Peter C. Brown, Professor Henry L. Roediger and Professor Mark A. McDaniel
Drawing on cognitive psychology research, this book explains how the most productive learning practices are ones that feel slow and unrewarding and are seldom adopted by learners. The authors suggest that complex and durable learning comes from testing oneself, introducing certain difficulties in practice, waiting to re-study new material until a little forgetting has set in, and interleaving the practice of one skill or topic with another. They provide techniques for becoming more productive learners.
Among their main propositions is that learning is deeper and more durable when it requires effort. The authors suggest that there is no empirical research that supports the idea that learning is more effective when instruction caters to the learners preferred style of learning.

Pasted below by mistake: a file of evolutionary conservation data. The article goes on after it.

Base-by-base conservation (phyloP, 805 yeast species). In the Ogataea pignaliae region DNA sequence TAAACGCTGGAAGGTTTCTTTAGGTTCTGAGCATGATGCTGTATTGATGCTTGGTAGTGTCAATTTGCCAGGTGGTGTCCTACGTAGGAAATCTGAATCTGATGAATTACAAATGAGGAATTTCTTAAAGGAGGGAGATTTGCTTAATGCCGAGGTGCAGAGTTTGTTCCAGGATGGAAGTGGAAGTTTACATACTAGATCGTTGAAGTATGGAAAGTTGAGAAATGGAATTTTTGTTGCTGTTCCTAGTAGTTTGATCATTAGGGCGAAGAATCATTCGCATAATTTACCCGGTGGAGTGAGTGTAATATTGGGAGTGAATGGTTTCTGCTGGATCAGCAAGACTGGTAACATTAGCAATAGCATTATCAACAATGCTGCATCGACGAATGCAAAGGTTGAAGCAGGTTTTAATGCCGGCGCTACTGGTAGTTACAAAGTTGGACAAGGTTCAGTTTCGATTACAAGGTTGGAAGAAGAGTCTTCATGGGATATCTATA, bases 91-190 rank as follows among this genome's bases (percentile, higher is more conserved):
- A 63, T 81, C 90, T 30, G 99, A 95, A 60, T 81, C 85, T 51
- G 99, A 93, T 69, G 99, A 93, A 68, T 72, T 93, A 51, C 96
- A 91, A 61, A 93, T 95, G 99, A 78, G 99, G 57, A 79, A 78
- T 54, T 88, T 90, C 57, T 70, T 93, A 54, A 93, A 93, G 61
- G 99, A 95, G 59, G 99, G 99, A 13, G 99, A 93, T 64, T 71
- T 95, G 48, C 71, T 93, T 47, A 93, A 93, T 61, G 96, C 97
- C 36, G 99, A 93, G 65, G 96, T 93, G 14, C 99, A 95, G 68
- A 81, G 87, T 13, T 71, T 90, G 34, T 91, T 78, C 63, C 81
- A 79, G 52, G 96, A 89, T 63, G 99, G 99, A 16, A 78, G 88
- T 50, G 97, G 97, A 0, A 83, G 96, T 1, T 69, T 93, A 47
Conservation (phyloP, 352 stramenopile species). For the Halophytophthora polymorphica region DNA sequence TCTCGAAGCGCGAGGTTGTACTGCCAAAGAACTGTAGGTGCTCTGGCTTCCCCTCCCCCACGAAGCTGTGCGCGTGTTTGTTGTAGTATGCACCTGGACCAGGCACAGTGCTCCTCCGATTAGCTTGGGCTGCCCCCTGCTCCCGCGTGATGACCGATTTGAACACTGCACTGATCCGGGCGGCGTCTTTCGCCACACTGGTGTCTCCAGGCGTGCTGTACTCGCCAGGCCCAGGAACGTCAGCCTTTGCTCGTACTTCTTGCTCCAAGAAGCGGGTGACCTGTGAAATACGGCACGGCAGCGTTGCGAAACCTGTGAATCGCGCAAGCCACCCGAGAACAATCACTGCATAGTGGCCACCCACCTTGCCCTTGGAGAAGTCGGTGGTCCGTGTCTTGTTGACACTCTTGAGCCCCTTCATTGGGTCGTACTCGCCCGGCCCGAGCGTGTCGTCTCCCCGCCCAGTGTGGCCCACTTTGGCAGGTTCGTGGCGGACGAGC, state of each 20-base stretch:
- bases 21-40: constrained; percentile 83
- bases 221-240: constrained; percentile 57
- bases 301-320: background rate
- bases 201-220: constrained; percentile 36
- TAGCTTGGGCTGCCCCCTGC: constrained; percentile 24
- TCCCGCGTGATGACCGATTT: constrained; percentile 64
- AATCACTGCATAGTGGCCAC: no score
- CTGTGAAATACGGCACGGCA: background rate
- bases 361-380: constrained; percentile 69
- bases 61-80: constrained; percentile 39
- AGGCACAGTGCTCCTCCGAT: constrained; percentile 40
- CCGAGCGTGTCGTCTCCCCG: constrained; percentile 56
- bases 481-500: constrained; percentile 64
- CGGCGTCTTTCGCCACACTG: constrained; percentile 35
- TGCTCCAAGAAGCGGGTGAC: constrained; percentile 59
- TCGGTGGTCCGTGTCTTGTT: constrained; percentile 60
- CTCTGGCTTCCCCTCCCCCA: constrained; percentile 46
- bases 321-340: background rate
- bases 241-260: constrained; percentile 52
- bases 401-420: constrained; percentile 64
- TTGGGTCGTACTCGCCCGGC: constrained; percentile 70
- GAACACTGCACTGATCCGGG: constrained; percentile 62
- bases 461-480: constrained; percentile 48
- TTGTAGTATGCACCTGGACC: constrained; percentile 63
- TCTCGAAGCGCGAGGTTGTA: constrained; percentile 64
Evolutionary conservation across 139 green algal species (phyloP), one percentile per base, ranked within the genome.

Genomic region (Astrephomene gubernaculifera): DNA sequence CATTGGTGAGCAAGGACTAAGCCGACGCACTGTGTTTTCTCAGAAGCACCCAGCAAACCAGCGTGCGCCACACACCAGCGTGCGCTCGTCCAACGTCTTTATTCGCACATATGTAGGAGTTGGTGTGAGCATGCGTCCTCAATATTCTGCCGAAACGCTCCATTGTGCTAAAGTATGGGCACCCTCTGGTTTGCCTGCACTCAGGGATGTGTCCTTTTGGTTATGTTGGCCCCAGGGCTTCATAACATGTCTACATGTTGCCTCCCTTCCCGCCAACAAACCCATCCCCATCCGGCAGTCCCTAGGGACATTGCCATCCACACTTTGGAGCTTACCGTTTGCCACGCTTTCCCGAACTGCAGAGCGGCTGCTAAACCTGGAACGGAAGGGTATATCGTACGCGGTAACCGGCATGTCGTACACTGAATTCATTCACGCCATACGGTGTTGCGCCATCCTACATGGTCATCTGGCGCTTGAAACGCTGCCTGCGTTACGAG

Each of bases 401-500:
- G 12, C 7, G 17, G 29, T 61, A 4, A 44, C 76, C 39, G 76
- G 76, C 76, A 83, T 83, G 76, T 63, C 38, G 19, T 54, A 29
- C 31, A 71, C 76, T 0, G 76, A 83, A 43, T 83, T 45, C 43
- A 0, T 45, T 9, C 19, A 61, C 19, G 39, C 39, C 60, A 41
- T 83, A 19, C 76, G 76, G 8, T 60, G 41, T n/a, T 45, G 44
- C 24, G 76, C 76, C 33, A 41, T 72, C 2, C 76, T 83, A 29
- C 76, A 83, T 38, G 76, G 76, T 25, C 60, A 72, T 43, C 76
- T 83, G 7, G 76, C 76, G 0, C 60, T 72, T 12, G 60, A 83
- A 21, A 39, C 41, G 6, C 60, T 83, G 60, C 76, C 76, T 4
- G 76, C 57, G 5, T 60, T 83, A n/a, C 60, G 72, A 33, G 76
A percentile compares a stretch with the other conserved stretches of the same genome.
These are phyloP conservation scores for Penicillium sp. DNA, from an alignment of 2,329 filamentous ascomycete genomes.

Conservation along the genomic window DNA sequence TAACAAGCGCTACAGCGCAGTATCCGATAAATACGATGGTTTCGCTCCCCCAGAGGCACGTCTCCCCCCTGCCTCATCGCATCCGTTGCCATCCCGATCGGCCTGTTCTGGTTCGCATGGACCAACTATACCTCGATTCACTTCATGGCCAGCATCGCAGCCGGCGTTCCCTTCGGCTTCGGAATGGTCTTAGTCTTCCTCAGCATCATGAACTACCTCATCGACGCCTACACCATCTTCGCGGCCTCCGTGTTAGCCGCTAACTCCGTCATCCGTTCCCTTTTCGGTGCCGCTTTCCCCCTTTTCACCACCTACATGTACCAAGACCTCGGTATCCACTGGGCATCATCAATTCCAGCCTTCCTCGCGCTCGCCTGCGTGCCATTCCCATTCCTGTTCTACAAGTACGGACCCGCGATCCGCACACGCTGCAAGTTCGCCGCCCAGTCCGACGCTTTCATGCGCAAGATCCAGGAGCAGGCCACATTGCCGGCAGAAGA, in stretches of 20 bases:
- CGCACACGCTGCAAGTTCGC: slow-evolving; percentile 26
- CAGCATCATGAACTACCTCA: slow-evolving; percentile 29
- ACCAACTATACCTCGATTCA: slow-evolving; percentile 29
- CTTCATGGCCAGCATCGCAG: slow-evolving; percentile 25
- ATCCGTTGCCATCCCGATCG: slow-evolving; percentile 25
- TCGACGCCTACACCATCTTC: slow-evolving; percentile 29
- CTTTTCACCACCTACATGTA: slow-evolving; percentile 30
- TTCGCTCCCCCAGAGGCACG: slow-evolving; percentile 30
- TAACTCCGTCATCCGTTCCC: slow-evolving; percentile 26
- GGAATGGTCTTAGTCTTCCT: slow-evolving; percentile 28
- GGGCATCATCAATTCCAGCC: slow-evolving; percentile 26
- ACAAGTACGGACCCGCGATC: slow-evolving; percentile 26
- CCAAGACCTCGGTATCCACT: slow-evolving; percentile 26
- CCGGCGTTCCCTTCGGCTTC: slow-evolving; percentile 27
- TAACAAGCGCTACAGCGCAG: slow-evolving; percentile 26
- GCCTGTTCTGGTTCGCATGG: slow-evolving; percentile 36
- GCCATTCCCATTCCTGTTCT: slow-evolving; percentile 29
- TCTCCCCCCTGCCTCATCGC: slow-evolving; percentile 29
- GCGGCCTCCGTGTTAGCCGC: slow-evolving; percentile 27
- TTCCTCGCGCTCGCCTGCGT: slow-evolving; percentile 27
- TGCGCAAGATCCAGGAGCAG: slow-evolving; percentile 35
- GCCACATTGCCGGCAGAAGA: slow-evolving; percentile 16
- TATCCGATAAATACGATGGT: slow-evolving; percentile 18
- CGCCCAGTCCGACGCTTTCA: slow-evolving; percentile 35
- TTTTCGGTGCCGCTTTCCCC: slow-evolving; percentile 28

They instead suggest that there are six basic principles that can be incorporated into lessons that help to make stick: simplicity, unexpectedness, concreteness, credibility, emotion, and story telling.
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